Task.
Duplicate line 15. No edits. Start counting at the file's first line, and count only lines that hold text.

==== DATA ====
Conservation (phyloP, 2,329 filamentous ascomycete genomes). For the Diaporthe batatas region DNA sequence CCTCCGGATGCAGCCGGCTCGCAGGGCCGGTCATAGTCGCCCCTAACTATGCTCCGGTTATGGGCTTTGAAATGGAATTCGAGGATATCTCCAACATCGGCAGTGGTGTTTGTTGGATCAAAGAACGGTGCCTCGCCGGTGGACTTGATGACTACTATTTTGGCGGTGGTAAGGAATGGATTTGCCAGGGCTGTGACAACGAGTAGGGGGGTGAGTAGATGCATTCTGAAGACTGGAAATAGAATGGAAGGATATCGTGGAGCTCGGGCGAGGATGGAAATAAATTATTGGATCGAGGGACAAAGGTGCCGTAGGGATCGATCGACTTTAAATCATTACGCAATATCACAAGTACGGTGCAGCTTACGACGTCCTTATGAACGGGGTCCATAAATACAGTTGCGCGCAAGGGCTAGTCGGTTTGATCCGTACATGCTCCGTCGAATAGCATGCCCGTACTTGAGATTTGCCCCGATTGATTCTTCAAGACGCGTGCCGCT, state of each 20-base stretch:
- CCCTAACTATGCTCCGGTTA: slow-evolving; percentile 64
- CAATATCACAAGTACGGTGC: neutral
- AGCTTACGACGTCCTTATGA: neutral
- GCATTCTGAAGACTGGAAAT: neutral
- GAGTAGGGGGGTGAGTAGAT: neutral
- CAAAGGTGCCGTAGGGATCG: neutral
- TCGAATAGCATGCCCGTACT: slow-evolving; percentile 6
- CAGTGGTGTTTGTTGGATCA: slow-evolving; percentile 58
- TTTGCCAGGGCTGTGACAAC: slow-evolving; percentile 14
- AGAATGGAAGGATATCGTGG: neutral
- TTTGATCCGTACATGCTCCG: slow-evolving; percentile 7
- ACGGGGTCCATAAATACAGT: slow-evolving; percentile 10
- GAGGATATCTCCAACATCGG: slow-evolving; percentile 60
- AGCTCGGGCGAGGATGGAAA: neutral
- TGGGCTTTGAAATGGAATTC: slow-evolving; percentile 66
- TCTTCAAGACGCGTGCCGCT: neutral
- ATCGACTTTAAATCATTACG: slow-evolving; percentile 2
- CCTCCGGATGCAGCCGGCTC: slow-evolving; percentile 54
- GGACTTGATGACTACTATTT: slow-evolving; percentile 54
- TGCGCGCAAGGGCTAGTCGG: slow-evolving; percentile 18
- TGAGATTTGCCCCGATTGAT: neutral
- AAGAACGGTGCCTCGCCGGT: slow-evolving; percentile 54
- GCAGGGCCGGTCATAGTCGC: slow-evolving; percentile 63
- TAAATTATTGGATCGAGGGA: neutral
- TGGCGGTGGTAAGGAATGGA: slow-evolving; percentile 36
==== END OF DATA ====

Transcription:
- AGCTCGGGCGAGGATGGAAA: neutral